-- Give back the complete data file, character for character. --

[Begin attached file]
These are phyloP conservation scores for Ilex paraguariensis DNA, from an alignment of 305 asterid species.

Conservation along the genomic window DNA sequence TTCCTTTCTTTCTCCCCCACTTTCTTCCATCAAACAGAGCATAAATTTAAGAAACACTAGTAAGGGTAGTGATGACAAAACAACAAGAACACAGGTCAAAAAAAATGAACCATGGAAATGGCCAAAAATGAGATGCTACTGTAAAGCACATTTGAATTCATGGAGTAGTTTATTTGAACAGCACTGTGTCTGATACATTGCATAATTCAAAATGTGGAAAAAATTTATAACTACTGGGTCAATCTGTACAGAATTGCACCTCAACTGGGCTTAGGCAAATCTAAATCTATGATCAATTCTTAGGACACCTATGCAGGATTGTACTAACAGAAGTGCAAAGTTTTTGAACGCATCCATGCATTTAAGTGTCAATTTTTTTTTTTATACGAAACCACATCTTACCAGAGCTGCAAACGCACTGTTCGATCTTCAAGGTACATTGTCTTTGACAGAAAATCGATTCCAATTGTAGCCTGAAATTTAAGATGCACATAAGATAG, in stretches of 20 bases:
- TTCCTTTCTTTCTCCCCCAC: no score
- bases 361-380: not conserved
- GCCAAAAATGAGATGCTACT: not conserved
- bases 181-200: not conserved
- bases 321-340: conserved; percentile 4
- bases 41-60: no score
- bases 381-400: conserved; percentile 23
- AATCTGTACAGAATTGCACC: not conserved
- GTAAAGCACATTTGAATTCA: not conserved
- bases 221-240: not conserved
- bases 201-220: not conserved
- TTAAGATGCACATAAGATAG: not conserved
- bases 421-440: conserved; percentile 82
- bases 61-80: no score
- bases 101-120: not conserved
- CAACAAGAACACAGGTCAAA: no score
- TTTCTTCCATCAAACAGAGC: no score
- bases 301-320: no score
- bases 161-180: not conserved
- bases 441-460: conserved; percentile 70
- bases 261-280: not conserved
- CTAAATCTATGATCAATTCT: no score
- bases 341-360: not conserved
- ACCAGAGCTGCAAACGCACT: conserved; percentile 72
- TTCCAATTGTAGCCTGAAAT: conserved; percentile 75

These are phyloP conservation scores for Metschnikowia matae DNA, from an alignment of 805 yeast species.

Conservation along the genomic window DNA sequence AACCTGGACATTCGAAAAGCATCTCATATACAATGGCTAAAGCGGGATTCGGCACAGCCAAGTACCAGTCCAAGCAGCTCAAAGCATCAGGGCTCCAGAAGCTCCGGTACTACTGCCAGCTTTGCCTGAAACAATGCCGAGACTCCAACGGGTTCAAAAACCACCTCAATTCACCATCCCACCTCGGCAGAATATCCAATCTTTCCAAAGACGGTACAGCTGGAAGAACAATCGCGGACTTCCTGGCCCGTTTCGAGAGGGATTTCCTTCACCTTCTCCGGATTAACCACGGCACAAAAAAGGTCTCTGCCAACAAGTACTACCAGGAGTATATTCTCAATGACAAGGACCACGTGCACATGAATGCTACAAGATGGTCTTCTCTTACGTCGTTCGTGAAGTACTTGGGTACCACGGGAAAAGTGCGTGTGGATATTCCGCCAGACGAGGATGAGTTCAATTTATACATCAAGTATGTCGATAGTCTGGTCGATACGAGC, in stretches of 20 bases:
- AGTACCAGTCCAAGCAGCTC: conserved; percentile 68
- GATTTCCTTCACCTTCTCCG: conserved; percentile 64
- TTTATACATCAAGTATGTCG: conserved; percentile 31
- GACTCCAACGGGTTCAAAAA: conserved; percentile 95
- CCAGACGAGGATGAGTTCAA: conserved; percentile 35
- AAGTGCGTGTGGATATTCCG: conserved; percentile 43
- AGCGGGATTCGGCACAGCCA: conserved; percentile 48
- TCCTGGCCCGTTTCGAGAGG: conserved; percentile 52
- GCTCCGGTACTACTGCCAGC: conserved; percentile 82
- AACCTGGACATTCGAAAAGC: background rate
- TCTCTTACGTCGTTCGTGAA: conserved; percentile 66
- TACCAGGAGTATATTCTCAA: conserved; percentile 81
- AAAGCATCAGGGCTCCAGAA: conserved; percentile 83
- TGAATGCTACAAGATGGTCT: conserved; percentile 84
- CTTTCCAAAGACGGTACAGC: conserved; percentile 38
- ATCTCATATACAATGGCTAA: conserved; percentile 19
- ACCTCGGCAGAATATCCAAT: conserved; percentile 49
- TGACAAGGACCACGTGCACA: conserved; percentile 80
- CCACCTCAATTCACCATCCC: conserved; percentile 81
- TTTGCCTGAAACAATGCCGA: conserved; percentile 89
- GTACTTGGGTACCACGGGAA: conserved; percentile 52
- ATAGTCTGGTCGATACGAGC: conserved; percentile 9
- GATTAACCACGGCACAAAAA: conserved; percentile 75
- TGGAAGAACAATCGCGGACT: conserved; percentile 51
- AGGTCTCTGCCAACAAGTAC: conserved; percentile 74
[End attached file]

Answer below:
These are phyloP conservation scores for Ilex paraguariensis DNA, from an alignment of 305 asterid species.

Conservation along the genomic window DNA sequence TTCCTTTCTTTCTCCCCCACTTTCTTCCATCAAACAGAGCATAAATTTAAGAAACACTAGTAAGGGTAGTGATGACAAAACAACAAGAACACAGGTCAAAAAAAATGAACCATGGAAATGGCCAAAAATGAGATGCTACTGTAAAGCACATTTGAATTCATGGAGTAGTTTATTTGAACAGCACTGTGTCTGATACATTGCATAATTCAAAATGTGGAAAAAATTTATAACTACTGGGTCAATCTGTACAGAATTGCACCTCAACTGGGCTTAGGCAAATCTAAATCTATGATCAATTCTTAGGACACCTATGCAGGATTGTACTAACAGAAGTGCAAAGTTTTTGAACGCATCCATGCATTTAAGTGTCAATTTTTTTTTTTATACGAAACCACATCTTACCAGAGCTGCAAACGCACTGTTCGATCTTCAAGGTACATTGTCTTTGACAGAAAATCGATTCCAATTGTAGCCTGAAATTTAAGATGCACATAAGATAG, in stretches of 20 bases:
- TTCCTTTCTTTCTCCCCCAC: no score
- bases 361-380: not conserved
- GCCAAAAATGAGATGCTACT: not conserved
- bases 181-200: not conserved
- bases 321-340: conserved; percentile 4
- bases 41-60: no score
- bases 381-400: conserved; percentile 23
- AATCTGTACAGAATTGCACC: not conserved
- GTAAAGCACATTTGAATTCA: not conserved
- bases 221-240: not conserved
- bases 201-220: not conserved
- TTAAGATGCACATAAGATAG: not conserved
- bases 421-440: conserved; percentile 82
- bases 61-80: no score
- bases 101-120: not conserved
- CAACAAGAACACAGGTCAAA: no score
- TTTCTTCCATCAAACAGAGC: no score
- bases 301-320: no score
- bases 161-180: not conserved
- bases 441-460: conserved; percentile 70
- bases 261-280: not conserved
- CTAAATCTATGATCAATTCT: no score
- bases 341-360: not conserved
- ACCAGAGCTGCAAACGCACT: conserved; percentile 72
- TTCCAATTGTAGCCTGAAAT: conserved; percentile 75

These are phyloP conservation scores for Metschnikowia matae DNA, from an alignment of 805 yeast species.

Conservation along the genomic window DNA sequence AACCTGGACATTCGAAAAGCATCTCATATACAATGGCTAAAGCGGGATTCGGCACAGCCAAGTACCAGTCCAAGCAGCTCAAAGCATCAGGGCTCCAGAAGCTCCGGTACTACTGCCAGCTTTGCCTGAAACAATGCCGAGACTCCAACGGGTTCAAAAACCACCTCAATTCACCATCCCACCTCGGCAGAATATCCAATCTTTCCAAAGACGGTACAGCTGGAAGAACAATCGCGGACTTCCTGGCCCGTTTCGAGAGGGATTTCCTTCACCTTCTCCGGATTAACCACGGCACAAAAAAGGTCTCTGCCAACAAGTACTACCAGGAGTATATTCTCAATGACAAGGACCACGTGCACATGAATGCTACAAGATGGTCTTCTCTTACGTCGTTCGTGAAGTACTTGGGTACCACGGGAAAAGTGCGTGTGGATATTCCGCCAGACGAGGATGAGTTCAATTTATACATCAAGTATGTCGATAGTCTGGTCGATACGAGC, in stretches of 20 bases:
- AGTACCAGTCCAAGCAGCTC: conserved; percentile 68
- GATTTCCTTCACCTTCTCCG: conserved; percentile 64
- TTTATACATCAAGTATGTCG: conserved; percentile 31
- GACTCCAACGGGTTCAAAAA: conserved; percentile 95
- CCAGACGAGGATGAGTTCAA: conserved; percentile 35
- AAGTGCGTGTGGATATTCCG: conserved; percentile 43
- AGCGGGATTCGGCACAGCCA: conserved; percentile 48
- TCCTGGCCCGTTTCGAGAGG: conserved; percentile 52
- GCTCCGGTACTACTGCCAGC: conserved; percentile 82
- AACCTGGACATTCGAAAAGC: background rate
- TCTCTTACGTCGTTCGTGAA: conserved; percentile 66
- TACCAGGAGTATATTCTCAA: conserved; percentile 81
- AAAGCATCAGGGCTCCAGAA: conserved; percentile 83
- TGAATGCTACAAGATGGTCT: conserved; percentile 84
- CTTTCCAAAGACGGTACAGC: conserved; percentile 38
- ATCTCATATACAATGGCTAA: conserved; percentile 19
- ACCTCGGCAGAATATCCAAT: conserved; percentile 49
- TGACAAGGACCACGTGCACA: conserved; percentile 80
- CCACCTCAATTCACCATCCC: conserved; percentile 81
- TTTGCCTGAAACAATGCCGA: conserved; percentile 89
- GTACTTGGGTACCACGGGAA: conserved; percentile 52
- ATAGTCTGGTCGATACGAGC: conserved; percentile 9
- GATTAACCACGGCACAAAAA: conserved; percentile 75
- TGGAAGAACAATCGCGGACT: conserved; percentile 51
- AGGTCTCTGCCAACAAGTAC: conserved; percentile 74